Assange also appears entrenched as WikiLeaks’s figurehead, even if it’s unclear how long it will take him to recover out of the public eye. He’ll be at a “hideout in the Australian bush,” according to Assange’s brother, Gabriel Shipton.

“He’ll always have an outsized voice,” Shipton said. “There will be quite a large demand for him to speak on different issues. And I’m sure he will oblige.”


In an image from a video posted on X by WikiLeaks, Assange looked out of a plane window as he made his way to a U.S. courthouse on Saipan, in the western Pacific, this week. PHOTO: AGENCE FRANCE-PRESSE/GETTY IMAGES
In an image from a video posted on X by WikiLeaks, Assange looked out of a plane window as he made his way to a U.S. courthouse on Saipan, in the western Pacific, this week. PHOTO: AGENCE FRANCE-PRESSE/GETTY IMAGES


In some ways, Assange’s development into a firebrand activist with scores of followers is at odds with a childhood where he struggled to fit in.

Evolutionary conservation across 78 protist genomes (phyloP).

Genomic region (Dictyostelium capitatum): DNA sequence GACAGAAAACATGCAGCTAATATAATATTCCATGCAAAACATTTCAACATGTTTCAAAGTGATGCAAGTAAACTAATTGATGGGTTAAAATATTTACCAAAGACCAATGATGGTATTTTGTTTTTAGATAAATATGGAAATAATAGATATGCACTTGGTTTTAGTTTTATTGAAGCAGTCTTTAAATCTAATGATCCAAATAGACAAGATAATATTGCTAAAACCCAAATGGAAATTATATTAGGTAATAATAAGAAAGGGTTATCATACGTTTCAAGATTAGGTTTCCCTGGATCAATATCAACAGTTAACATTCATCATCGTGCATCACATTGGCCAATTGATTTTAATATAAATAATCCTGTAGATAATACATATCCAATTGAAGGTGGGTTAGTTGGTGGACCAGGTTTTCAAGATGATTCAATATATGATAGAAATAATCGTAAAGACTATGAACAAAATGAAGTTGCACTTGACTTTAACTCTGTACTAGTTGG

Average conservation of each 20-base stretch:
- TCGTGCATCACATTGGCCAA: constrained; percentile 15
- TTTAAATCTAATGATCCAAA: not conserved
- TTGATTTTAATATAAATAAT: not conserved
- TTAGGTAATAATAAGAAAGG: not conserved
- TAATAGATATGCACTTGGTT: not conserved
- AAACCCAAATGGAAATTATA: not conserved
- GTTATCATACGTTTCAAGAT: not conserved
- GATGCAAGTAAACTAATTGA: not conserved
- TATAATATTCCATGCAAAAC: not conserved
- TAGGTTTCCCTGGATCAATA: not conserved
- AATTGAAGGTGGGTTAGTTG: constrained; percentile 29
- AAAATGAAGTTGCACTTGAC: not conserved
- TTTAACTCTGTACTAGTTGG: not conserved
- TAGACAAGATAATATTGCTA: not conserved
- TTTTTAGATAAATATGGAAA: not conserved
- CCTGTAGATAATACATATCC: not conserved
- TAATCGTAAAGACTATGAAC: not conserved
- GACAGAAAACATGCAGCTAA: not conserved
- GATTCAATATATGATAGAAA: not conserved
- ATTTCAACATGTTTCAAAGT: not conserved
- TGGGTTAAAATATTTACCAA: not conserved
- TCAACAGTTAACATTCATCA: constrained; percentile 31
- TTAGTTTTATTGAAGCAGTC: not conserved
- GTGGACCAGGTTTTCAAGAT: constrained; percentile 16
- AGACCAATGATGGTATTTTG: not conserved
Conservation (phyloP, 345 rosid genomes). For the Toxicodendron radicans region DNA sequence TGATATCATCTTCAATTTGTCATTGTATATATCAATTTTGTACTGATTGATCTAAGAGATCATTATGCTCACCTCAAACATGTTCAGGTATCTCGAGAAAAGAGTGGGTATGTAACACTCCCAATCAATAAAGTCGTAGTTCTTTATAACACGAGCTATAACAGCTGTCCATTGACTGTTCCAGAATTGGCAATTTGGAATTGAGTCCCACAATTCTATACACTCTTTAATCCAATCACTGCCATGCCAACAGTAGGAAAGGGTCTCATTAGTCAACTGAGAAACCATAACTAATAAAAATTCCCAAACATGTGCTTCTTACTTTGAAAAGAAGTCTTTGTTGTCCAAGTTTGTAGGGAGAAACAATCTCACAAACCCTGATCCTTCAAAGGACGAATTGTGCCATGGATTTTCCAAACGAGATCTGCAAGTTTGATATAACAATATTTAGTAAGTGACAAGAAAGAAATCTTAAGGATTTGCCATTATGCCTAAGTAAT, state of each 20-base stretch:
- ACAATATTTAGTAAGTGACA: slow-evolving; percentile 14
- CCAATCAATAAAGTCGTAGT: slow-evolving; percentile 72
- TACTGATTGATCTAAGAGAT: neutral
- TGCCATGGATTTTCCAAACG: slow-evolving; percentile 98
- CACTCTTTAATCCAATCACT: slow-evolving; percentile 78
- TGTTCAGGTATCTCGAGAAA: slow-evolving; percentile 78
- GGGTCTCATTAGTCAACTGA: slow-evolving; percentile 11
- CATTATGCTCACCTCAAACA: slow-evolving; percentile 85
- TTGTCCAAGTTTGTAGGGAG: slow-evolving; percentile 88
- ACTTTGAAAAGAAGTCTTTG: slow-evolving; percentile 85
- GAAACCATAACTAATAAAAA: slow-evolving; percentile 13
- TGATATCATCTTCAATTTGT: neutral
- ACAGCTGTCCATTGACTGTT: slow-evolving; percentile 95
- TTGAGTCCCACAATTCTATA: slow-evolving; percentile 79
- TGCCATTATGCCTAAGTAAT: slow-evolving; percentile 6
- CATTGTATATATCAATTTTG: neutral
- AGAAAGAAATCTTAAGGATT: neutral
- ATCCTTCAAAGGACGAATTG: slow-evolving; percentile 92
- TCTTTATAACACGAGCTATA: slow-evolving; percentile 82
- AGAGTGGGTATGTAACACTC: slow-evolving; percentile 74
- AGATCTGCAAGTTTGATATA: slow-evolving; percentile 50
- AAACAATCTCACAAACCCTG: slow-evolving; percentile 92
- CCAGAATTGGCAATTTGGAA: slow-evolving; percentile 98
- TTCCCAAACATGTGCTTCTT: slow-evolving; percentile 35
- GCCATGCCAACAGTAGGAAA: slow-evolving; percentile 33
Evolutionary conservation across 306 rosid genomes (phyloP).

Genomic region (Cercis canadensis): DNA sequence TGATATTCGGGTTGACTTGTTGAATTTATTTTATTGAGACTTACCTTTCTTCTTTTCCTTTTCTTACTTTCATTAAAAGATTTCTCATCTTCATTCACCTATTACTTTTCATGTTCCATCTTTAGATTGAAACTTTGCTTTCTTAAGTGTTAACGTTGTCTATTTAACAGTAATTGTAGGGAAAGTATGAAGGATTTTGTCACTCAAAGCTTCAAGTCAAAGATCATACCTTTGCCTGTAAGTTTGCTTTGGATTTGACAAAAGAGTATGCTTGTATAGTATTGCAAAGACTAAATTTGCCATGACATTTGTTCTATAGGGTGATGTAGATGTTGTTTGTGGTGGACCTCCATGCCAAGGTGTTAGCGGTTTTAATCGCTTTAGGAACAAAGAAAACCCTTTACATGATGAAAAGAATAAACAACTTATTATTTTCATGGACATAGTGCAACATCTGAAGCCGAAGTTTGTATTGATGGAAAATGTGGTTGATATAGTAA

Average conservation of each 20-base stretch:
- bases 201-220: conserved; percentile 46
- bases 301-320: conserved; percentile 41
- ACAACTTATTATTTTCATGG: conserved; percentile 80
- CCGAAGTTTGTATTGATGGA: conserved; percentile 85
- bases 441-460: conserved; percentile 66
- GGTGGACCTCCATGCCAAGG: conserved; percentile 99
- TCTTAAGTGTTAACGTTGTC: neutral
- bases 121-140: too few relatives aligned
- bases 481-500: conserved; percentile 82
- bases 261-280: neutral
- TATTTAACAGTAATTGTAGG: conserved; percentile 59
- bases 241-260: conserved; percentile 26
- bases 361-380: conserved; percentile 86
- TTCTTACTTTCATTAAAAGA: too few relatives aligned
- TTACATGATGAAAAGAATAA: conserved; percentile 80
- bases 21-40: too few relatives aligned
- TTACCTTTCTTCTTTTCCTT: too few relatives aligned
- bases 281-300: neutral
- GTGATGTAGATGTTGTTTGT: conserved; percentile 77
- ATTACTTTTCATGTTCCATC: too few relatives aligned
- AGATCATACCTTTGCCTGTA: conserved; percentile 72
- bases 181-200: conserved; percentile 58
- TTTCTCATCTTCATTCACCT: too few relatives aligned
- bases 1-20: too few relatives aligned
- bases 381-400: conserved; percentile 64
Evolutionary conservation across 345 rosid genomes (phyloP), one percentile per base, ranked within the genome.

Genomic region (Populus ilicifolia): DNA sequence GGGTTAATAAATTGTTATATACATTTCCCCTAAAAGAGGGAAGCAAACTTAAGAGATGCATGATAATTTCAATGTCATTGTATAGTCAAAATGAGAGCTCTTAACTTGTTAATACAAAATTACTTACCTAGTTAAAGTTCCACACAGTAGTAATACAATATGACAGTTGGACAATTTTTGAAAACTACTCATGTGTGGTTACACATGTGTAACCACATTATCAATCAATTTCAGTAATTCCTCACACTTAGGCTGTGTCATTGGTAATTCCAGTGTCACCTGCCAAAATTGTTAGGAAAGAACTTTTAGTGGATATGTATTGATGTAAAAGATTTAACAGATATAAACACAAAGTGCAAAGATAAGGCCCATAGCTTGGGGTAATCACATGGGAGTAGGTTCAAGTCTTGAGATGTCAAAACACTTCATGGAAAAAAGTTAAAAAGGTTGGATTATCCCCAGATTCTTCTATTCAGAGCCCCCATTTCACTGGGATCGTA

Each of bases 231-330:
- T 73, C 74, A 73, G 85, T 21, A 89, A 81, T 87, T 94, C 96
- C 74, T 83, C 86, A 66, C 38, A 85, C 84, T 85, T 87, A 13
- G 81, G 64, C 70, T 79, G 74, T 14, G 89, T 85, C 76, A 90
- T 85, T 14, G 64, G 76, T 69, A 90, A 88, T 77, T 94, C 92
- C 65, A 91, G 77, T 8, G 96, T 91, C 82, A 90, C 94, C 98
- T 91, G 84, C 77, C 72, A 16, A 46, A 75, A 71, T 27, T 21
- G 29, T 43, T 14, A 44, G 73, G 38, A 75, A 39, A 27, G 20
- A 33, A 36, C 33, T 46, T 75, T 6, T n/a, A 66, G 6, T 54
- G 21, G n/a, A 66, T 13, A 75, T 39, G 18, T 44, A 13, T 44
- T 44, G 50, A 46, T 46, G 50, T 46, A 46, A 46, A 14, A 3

Assange moved around frequently during his youth, attending multiple schools. He was drawn to computers, with a lawyer once describing his computer as his only friend, and in the mid-1990s he pleaded guilty to hacking charges, according to a report published in an Australian newspaper. A young Assange, the report said, was “not afraid to speak up to authority.”

In 2006, he founded WikiLeaks, created as a haven for whistleblowers seeking to expose government secrets. In 2010, WikiLeaks released “Collateral Murder,” an edited video that showed a U.S. military helicopter in Iraq firing on a group of people who turned out to include journalists from Reuters. It provoked an international media sensation.